Non-fungible tokens (NFTs) have dominated the headlines of late. Whether Kanye West is dissing NFTs, or Jimmy Fallon is hyping them, hardly a day goes by without a big news story related to virtual property. While the splashy headlines are fun, there is increasing attention on the copyright implications of NFTs. With a growing number of digital publishers looking to cash in, it has become evident that there is misunderstanding around ownership and copyright issues of this burgeoning technology.
“The whole premise of NFTs is that they are unique. But while the token might be unique, it doesn’t mean the item attached to it is,” explains Andres Guadamuz, a Reader in Intellectual Property Law at the University of Sussex in the UK, who wrote a paper on NFTs and copyright.
“Blockchain is public, so anyone can download and view the item for free,” Guadamuz adds. “But these issues are nothing new; they already exist online. You can easily copy and paste an image on the internet.” With this in mind, it is important for publishers to be cautious, and consider the same digital rights management issues that have been a part of digital publishing since its inception.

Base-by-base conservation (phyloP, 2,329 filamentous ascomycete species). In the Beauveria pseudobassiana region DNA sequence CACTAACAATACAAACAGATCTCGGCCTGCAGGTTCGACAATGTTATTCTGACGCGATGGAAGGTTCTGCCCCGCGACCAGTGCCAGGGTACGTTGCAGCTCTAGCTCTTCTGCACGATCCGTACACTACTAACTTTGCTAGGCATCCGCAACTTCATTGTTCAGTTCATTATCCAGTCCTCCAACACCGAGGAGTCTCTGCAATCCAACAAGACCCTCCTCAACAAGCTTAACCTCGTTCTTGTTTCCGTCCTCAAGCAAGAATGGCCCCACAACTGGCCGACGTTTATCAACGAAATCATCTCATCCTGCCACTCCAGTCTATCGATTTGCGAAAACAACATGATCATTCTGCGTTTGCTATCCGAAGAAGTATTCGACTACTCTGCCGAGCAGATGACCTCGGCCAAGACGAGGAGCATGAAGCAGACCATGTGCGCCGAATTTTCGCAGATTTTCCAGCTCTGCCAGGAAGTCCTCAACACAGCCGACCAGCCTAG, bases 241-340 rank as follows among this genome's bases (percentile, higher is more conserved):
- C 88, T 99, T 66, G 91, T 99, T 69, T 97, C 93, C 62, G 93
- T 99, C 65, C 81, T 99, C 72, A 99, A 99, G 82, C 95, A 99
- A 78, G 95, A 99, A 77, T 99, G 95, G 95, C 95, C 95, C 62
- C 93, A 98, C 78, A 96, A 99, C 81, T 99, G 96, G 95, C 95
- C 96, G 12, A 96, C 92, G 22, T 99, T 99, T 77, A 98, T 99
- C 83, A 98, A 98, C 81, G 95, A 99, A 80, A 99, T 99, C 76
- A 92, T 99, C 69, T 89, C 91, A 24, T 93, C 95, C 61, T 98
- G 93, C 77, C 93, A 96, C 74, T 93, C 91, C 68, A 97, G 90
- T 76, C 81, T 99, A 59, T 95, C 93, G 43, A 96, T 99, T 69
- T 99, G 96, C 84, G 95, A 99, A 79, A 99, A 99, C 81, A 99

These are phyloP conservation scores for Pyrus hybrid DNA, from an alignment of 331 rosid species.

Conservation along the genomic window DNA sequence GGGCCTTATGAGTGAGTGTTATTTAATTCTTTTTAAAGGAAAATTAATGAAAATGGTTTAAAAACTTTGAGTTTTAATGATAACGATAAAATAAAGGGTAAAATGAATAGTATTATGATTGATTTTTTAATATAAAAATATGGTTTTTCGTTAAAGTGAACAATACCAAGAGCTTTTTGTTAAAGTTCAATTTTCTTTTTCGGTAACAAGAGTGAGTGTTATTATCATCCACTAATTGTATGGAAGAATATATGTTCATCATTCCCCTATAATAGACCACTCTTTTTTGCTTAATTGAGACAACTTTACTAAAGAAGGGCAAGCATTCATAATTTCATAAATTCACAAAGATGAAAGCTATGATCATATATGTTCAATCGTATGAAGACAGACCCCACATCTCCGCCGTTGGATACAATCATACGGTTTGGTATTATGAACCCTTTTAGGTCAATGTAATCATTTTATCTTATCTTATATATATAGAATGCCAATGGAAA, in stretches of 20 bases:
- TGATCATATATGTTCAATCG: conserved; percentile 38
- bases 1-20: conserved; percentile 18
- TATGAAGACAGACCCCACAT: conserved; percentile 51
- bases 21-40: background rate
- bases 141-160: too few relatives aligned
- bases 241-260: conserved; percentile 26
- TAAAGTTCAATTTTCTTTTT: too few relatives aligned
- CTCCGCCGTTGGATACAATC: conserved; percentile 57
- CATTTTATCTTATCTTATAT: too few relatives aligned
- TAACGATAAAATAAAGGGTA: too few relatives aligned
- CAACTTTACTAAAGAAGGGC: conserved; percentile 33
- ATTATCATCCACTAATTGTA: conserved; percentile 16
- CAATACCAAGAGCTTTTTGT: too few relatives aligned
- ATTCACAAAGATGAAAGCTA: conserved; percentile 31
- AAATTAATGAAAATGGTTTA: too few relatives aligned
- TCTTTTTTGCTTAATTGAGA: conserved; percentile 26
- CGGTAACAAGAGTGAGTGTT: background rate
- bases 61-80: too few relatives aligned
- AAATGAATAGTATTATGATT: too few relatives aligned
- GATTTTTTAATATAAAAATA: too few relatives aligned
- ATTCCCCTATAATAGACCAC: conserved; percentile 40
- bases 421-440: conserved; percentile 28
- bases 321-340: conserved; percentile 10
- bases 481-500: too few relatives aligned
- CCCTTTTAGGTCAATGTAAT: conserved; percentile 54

“The digital rights management aspect might prove to be an important part of NFTs,” says Guadamuz. “But the potential for copyright infringement could have a more immediate effect on the development of NFTs. Given the hype that exists about the technology, as well as the prices that are being paid for NFTs, there is considerable scope for legal action in this area.”
So, while Doug Shapiro claims “NFTs represent a massive financial and strategic opportunity for traditional media companies,” they may also represent a massive headache.
What does it mean to own an NFT?
Each NFT has a unique identifier, with metadata recorded in a public ledger, including who originally minted the NFT and who owns it. The NFT can only have one official owner at a time, and no-one can modify the record of ownership or copy and paste a new NFT into existence.
However, the blockchain is unable to store the actual underlying digital asset. That means when you buy an NFT, you are only buying a link to the item – not the item itself. Aram Sinnreich, professor and chair of the communication studies division at American University, explains, “Mostly, what you ‘own’ is the exclusive right to transact that little entry in the ledger.”
He adds, “For instance, owning an NFT of a song doesn’t mean you own the song — unless the prior owner of a song also wrote a contract saying ‘whoever buys the NFT also owns the song itself.’ In which case, why not just buy the song, and skip the NFT part?”
He does have a point. According to Sinnreich there are two kinds of people buying NFTs: “gullible people and scam artists.” One of the key drivers behind the NFT phenomena is scarcity, because each one is supposed to be unique.